Big Fat Books: Ulysses at 100

Fourth WLL Big Fat Books Symposium, Spring 2021
Ulysses at One Hundred
Friday, April 30, 2021

Click here to register for the event

Published in 1922, Ulysses is now nearing its hundredth anniversary. The many and diverse questions the novel raises, including its relationship to Homer and its global impact, bring together Classical Studies and World Languages and Literatures with English, Romance Studies (Joyce’s most important intertext after Homer being Dante), History, and, given Joyce’s theological obsessions, Religion.

While Ulysses is universally seen as a seminal work of English Modernist literature, the issues it raises go beyond the purely literary. These include not only the relationship of the public and private spheres and of history and the individual, but also questions concerning Joyce’s self-exile from Ireland, the deliberate apparent exclusion from his narrative, set in 1904, of the Great War, his understanding of Ireland as a nascent and / or revived nation, problems of post-colonialism, and the place of Ulysses within an epic tradition including not only Homer, but also Virgil’s Aeneid and issues of Roman imperialism, Dante and problems of Christian hegemony, Shakespeare and the relationship of author to text, Milton and the relationship of epic to history, and even Mozart’s Don Giovanni.

Ulysses, in addition, deliberately introduces into the “high-brow” genre of epic an obsession with popular culture and a bumbling advertising man as protagonist. It also explicitly challenges popular conceptions of sexuality and gender relations and is a work obsessed with reception, and a specifically polyglot and post-colonial reception at that. The novel has experienced an extraordinary spread of interest throughout the globe over the course of the last hundred years, including in Russia, Japan, South America, China, India, the Arabic world, and Eastern Europe, a response that echoes Joyce’s own interest in setting the purely parochial onto a literary world stage. In addition, the history of the novel’s publication raises questions of censorship, copyright, international access and national appropriation, as Ireland’s initial and utter rejection of the work has been transformed into an adoption of it as definitively “Irish.” This effect also appears globally, as Ulysses raises questions about what it means for a novel to be universally acknowledged as defining the modern world, while yet so little read.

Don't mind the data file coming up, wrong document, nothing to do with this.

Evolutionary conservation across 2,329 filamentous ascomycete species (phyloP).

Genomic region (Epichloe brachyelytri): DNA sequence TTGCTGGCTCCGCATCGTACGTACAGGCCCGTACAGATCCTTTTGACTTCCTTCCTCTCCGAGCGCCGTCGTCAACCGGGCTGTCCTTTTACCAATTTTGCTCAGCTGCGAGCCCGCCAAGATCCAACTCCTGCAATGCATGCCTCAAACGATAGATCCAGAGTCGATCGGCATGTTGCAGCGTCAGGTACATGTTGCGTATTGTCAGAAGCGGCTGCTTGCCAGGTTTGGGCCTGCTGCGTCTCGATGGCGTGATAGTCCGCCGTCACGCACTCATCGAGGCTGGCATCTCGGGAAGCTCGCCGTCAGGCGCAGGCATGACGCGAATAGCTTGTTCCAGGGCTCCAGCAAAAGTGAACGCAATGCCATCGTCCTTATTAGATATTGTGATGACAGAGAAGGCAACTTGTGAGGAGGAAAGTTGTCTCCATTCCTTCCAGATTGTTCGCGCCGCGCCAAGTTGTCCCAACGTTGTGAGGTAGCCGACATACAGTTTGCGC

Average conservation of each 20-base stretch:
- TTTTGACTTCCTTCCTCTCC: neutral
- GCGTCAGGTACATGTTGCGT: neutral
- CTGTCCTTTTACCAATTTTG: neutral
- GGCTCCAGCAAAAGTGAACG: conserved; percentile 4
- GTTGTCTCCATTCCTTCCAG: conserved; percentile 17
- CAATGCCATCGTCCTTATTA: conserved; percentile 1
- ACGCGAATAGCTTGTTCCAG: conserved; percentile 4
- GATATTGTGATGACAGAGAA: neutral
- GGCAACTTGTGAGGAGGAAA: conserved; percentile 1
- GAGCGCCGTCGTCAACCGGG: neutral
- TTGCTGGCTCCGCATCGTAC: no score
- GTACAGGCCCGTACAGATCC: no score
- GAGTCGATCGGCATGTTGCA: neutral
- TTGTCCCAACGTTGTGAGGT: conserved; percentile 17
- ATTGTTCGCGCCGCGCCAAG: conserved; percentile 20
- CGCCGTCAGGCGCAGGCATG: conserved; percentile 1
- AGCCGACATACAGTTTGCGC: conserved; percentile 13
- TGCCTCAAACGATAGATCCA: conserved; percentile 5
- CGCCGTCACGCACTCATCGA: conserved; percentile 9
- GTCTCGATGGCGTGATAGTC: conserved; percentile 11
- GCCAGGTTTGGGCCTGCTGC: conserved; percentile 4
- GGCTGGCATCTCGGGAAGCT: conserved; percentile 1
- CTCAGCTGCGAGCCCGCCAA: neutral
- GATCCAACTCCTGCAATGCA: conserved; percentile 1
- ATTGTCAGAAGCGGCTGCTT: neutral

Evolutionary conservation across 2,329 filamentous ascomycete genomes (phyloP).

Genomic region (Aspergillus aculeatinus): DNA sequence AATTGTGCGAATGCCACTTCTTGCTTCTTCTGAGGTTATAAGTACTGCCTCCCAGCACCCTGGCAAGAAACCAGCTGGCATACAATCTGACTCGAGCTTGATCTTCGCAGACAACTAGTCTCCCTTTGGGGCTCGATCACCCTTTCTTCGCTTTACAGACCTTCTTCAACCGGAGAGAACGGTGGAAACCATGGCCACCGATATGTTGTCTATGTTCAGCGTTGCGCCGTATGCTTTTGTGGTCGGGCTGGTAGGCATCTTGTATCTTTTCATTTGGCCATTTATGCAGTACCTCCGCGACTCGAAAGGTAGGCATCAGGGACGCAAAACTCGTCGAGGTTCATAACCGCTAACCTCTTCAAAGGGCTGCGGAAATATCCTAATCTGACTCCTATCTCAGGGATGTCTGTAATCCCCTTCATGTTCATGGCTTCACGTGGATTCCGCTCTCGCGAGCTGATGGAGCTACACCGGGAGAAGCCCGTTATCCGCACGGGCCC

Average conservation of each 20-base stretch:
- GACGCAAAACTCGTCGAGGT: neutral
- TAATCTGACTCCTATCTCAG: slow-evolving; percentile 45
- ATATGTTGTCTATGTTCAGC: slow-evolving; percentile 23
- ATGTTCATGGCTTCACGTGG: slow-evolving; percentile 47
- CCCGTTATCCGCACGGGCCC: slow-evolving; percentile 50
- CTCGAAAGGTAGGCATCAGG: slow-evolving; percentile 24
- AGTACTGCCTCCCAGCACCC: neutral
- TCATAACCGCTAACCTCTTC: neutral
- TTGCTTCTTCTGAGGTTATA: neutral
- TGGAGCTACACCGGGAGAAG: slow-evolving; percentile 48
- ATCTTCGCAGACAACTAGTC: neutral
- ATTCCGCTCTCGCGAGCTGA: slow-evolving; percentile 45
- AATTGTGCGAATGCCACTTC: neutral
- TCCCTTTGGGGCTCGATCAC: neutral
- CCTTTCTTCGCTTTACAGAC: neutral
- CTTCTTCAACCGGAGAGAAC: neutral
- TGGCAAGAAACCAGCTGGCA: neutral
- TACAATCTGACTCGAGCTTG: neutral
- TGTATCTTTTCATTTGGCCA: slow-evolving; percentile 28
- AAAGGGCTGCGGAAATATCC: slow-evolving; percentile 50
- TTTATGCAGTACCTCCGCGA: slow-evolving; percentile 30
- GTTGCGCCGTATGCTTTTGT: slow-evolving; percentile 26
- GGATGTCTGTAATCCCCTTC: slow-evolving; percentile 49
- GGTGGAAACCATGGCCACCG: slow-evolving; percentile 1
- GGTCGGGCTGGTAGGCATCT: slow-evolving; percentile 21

Our day-long symposium, titled “Ulysses at One Hundred” features a keynote address by Vicki Mahaffey (University of Illinois at Urbana-Champaign) and concludes with a student panel in which BU students currently studying the novel will comment on passages they have chosen.

The event will be held virtually and is open to all.

Ulysses at One Hundred
Friday, April 30, 2021

9:00-9:15                       Greetings

9:15-10:20                     Keynote Address
                                             Moderator, Diana Wylie (History; African-American Studies)  

Vicki Mahaffey, University of Illinois at Urbana-Champaign:
Changing Perspective: Why Style and Structure Matter in Ulysses

10:20-10:30                 Short break, with Joycean music

10:30-11:30                   Panel I: Reception of the Odyssey: moderator, Zsuzsa Varhelyi (Classics)

Stephanie Nelson (CL)              Ulysses and the Odyssey: Heroism, and Not
Stephen Scully (CL)                    Molly’s Monologue and Penelope’s Dream
Peter Schwartz (WLL)               Joyce’s Clinamen

11:30-1:00                     Lunch

1:00-2:05                       Panel II: Global Ulysses: moderator, Susan Bernstein (English)

Keith Vincent (WLL)                  Ito Sei’s Japanese Odyssey
Carrie Preston (EN)                   Ulysses, Movement, Migration
John Paul Riquelme (EN)         Queer Temporality & Queer Nationhood in Episodes 9 & 12

2:05-2:15                      Short break, with Joycean music

2:15-3:35                      Panel III: Ulysses in Translation: Roundtable: moderator, Brandon Jones (Classics)

Anna Elliott (Polish and Japanese)
Margaret Litvin (Arabic and Russian)
Zsuzsa Varhelyi (Hungarian and Latin)
Anita Savo (Spanish)

3:35-3:45                      Short break, with Joycean music

3:45-5:00                     Student Panel: moderator, Stephanie Nelson (Classics, Core)

Maggie Farren                “So much dead weight”: Rumination and Guilt in Joyce’s Ulysses
Andrea Wetzler              Mothers and Social Disease: Ambivalence in Isben’s Ghosts and Ulysses
Zowie Rico                       Nationalism and (Anti)Heroism in “Cyclops”
Kalliope Glavas               Joycean Pub Culture: The Role of Alcohol in Ulysses
Zainab Jafri                     Bloom’s Flourishing in the Desert of Dublin

5:00-5:30                        General Discussion